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Old 05-03-2013, 12:25 PM   #5
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Are your duals set up so that both valve stems are accessible from the outer rim? If not, you may want to get a set of Dually Valves installed. Makes the job 100% easier. I bought mine from www.sixrobblees.com. They are solid (not braided) extenders made by Borg.
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Old 05-06-2013, 08:43 PM   #6
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Get you an air chuck and pressure gauge made for trucks. You will be able to fill both inner and outer tires easily. I have a small compressor that will pump 155 psi. I just plug it in to the motor home and run the generator. Get yourself a tire knocker. Once you get the right tire pressure use it to thump your tires and listen to how they sound. Then you won't need to test the psi every time you stop. Only need to thump the tires. If you hear a big difference in the sound of a single tire then check the pressure. Old trucker trick told to you by an old trucker.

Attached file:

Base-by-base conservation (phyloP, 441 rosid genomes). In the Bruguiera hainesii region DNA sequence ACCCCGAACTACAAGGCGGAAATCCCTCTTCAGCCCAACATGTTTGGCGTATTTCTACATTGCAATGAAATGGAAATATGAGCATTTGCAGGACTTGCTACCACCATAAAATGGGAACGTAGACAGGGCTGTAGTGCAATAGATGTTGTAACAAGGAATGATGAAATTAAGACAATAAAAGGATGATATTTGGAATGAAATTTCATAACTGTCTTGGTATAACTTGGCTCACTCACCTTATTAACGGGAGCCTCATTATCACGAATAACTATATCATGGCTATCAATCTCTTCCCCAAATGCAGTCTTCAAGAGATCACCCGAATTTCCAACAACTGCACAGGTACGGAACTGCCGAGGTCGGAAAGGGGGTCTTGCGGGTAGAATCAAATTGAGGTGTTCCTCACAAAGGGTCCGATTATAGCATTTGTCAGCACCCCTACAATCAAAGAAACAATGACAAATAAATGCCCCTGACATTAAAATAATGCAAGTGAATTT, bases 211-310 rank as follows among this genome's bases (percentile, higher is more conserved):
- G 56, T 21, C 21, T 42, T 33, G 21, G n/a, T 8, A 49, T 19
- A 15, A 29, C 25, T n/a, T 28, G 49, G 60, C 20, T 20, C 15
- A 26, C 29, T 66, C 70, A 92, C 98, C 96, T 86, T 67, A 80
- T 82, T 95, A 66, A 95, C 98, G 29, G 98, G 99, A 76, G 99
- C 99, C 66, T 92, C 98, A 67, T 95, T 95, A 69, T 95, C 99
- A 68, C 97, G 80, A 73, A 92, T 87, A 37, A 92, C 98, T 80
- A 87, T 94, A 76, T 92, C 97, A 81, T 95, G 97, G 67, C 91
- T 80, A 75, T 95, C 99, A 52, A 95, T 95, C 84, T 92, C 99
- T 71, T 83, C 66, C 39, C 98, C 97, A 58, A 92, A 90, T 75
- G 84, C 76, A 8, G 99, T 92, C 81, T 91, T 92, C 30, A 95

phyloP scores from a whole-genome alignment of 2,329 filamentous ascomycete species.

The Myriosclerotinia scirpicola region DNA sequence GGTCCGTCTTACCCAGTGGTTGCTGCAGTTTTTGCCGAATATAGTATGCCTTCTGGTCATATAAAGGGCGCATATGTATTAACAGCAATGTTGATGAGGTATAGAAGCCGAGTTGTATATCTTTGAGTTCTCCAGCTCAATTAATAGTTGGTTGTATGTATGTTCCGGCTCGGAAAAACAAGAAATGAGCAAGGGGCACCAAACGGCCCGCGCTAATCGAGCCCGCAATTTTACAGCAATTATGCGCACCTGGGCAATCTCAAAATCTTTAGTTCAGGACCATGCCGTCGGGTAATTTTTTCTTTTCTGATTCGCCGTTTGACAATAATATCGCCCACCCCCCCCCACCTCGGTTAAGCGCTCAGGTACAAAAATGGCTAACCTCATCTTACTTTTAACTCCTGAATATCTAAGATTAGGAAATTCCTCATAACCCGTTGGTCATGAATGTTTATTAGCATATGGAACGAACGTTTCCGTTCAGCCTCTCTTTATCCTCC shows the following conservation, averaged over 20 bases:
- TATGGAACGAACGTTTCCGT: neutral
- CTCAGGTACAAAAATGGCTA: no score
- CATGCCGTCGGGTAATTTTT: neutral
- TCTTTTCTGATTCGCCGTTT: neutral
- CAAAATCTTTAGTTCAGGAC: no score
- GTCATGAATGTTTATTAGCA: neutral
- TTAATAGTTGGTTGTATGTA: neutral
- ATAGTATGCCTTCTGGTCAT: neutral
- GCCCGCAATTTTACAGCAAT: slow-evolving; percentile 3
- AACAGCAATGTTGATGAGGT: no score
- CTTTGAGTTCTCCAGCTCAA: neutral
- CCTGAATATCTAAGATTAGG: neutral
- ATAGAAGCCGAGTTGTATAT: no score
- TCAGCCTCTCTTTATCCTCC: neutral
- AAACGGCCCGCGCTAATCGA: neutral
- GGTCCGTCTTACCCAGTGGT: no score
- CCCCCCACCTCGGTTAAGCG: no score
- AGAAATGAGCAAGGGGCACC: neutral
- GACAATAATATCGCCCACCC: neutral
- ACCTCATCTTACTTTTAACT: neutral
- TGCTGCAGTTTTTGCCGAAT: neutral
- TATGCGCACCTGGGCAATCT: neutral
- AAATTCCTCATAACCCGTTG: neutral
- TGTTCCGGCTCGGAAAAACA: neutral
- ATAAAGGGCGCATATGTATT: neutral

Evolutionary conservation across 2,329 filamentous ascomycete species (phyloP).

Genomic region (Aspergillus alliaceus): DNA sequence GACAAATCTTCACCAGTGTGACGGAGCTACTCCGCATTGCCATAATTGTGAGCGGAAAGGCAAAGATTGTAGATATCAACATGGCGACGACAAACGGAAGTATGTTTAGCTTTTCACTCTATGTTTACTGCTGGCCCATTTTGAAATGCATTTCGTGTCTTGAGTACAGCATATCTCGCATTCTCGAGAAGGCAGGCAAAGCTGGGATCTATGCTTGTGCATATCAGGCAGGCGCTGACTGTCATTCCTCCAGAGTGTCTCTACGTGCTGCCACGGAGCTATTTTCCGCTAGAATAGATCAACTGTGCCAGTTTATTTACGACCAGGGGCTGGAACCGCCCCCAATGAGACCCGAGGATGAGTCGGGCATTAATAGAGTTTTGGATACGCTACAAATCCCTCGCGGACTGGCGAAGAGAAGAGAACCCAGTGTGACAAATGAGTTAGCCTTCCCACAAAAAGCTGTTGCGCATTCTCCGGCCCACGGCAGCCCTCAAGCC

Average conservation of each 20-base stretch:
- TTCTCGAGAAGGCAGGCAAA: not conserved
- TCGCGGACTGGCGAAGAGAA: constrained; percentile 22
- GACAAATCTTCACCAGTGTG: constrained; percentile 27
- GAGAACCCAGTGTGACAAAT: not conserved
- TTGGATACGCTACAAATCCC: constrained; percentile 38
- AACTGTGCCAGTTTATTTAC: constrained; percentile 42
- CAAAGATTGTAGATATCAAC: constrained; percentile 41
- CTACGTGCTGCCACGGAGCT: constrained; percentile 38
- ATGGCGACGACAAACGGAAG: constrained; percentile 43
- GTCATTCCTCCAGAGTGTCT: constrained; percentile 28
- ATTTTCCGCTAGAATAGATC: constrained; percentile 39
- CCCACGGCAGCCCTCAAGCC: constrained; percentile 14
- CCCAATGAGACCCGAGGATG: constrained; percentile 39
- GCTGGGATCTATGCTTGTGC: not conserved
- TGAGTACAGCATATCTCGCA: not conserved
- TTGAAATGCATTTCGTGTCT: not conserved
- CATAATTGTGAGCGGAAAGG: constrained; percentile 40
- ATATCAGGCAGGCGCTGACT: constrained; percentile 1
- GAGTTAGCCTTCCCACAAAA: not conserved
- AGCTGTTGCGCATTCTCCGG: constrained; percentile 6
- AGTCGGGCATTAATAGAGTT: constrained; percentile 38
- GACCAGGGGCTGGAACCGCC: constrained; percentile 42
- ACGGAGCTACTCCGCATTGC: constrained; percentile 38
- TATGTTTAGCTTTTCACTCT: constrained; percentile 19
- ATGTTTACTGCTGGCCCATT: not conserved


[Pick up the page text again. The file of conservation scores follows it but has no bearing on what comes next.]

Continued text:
Mark
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Old 05-06-2013, 08:58 PM   #7
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One of the best investments I have made are Dually Valve stems. They are solid metal valve stems that replace the OEM valve stems. You do have to remove the tires to install them.

Dually valve kits for Motor-homes, Busses and 6-wheeled chassis

As the other members have stated you still need to get your coach weighed at all four corners and get the recommended air pressure from the manufacturer of the tires.

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Old 06-07-2013, 06:00 PM   #8
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The biggest issue I dealt with was the rear wheel simulators. I had to contact the factory to determine whether or not they were screwed on. They weren't, they're hub caps. Removing the rear wheel simulators provided improved access to the valves. I visited a "Pilot" store and purchased a truck type straight on dual foot tire pressure gauge and air chuck. Maximum air pressure on my tires is 80 lbs, so I purchased a 110 lbs air compressor at "Wally World". Now that I've obtained the correct tools and have become familiar with the valve locations, checking the rear tire pressures is fairly straightforward. I haven't decided whether to pull the the wheel covers monthly or just leave them off.